- the second, third and fifth letters of a person’s last name
- second and third letters from a person’s first name
- date of birth
- sex code.
When the surname of a client is not long enough to supply the requested letters (i.e. a surname of less than five letters), a number ‘2’ is substituted to reflect the missing letters. The placement of a number ‘2’ corresponds to the same space that the missing letter would have within the three-digit field. The placement of a number ‘9’ is used to indicate that a name is absent. Spaces and apostrophes are not included as part of the statistical linkage key. For Asian names where the last name is written first, the last name is included in the last name field. When a client has only one legal name, then the single name is considered as the last name.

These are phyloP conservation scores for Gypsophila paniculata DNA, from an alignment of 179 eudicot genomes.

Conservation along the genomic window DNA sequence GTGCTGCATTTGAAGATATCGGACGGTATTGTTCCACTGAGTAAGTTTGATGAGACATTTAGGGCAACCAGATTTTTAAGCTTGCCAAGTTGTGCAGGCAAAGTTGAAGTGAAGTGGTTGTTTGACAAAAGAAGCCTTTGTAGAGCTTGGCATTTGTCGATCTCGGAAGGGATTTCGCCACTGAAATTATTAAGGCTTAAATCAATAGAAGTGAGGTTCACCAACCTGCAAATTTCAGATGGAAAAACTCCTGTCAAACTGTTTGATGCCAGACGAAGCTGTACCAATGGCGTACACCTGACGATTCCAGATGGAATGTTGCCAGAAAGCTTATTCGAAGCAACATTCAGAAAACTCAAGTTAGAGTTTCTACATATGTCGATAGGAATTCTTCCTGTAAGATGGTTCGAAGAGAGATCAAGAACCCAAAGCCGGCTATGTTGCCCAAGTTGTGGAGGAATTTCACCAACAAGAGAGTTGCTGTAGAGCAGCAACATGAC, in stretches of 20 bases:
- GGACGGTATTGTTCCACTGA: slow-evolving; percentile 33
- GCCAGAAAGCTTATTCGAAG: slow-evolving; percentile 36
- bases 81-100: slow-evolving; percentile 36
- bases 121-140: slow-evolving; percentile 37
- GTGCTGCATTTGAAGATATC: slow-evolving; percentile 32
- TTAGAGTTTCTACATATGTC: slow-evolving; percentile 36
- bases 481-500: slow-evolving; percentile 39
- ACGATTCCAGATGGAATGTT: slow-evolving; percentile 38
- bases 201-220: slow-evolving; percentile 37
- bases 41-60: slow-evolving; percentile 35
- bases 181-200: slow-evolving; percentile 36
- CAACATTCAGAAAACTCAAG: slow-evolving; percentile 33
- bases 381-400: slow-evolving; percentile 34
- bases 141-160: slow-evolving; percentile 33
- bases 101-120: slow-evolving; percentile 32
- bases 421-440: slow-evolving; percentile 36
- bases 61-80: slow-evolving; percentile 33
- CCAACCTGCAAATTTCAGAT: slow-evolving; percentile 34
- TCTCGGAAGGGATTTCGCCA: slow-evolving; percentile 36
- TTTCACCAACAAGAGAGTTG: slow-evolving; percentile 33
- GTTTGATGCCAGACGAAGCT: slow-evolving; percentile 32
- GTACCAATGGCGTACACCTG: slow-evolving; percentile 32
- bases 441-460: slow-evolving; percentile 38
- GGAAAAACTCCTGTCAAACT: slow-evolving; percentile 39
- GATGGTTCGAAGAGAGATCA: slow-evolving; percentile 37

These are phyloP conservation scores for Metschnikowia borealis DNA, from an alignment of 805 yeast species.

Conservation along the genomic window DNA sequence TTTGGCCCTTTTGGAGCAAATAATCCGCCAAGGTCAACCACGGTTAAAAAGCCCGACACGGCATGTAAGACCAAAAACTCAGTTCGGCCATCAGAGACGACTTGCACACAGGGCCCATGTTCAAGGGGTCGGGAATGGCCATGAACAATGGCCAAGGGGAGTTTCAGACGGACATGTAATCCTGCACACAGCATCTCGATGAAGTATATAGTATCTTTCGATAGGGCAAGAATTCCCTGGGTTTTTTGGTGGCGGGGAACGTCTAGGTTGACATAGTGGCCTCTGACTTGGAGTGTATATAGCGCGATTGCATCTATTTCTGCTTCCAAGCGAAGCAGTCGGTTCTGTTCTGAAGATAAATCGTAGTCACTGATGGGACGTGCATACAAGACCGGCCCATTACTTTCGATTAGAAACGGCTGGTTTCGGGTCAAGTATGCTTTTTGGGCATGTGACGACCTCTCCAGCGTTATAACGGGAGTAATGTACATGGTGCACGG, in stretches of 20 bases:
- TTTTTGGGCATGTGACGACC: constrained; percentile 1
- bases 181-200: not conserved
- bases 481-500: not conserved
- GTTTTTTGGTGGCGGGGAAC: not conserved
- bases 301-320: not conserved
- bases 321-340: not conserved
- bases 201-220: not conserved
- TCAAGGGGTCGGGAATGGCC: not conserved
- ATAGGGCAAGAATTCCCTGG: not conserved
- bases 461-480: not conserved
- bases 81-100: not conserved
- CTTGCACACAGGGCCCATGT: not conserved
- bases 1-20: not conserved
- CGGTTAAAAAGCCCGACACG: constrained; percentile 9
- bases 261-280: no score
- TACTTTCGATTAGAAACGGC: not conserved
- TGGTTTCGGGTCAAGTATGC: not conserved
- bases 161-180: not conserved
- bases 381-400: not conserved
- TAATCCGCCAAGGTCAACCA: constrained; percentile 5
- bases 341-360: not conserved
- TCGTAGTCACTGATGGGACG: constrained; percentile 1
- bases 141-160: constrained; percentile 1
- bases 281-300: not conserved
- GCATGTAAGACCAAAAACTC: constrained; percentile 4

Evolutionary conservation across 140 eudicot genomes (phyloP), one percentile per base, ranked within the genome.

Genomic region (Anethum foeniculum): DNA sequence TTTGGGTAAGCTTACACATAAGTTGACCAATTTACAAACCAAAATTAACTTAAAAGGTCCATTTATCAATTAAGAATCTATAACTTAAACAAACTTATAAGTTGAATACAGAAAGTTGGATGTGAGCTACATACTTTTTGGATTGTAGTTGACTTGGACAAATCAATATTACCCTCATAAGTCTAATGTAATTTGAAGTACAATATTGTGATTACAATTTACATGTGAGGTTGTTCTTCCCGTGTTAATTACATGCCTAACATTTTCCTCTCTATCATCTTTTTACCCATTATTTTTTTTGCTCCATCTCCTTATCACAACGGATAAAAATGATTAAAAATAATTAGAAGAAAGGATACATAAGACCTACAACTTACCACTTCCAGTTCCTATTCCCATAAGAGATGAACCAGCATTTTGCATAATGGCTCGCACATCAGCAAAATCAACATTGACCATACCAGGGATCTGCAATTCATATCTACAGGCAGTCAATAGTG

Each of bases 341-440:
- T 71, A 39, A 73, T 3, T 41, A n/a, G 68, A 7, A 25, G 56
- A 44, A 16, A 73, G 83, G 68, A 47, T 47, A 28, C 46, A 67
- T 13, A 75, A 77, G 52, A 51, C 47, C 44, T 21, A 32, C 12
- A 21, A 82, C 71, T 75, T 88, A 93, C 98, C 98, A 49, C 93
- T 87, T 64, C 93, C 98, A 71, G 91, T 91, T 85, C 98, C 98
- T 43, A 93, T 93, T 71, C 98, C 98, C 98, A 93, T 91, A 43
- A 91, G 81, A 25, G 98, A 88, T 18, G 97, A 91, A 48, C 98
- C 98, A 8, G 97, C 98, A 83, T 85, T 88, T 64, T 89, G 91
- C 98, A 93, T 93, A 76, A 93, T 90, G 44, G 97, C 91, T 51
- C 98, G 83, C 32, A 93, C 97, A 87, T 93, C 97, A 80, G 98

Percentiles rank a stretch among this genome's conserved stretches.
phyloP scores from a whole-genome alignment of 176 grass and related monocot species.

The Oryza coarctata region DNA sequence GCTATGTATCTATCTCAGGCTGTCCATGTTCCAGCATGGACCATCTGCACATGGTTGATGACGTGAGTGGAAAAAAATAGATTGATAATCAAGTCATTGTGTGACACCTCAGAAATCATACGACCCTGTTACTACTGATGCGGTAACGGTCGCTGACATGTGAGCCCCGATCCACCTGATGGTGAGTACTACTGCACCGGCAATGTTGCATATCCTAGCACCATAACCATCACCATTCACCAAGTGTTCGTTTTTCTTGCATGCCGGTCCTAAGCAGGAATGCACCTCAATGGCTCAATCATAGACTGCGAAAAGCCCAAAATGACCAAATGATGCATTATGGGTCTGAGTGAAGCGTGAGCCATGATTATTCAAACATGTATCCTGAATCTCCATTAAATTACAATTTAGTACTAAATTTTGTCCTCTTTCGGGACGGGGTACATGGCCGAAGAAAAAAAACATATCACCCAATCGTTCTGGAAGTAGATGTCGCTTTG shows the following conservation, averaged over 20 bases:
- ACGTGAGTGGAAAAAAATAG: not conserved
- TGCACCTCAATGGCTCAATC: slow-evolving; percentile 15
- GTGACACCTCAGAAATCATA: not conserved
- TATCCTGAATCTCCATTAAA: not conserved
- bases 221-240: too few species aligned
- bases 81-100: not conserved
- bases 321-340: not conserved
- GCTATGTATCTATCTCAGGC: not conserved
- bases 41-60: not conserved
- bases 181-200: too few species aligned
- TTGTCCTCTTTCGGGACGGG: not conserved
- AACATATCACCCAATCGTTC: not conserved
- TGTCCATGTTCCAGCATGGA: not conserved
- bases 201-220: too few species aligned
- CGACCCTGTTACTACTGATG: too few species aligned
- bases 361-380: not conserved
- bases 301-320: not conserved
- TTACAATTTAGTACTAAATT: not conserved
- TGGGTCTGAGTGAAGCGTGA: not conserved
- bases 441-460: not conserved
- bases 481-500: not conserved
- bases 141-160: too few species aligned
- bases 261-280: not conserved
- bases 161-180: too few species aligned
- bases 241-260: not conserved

For example, if a male person’s name was John Brown, and his date of birth was 01/01/1990, the Statistical Linkage Key would be RONOH010119901.
How does the Department collect the linkage key?
For the Disability Services Data Collection 2018-19, DSS will use information stored in the Department's Online Funding Management System (GovGPS) to compile the statistical linkage key for each client. Disability service providers do not need to supply this data for the Disability Services Data Collection 2018-19.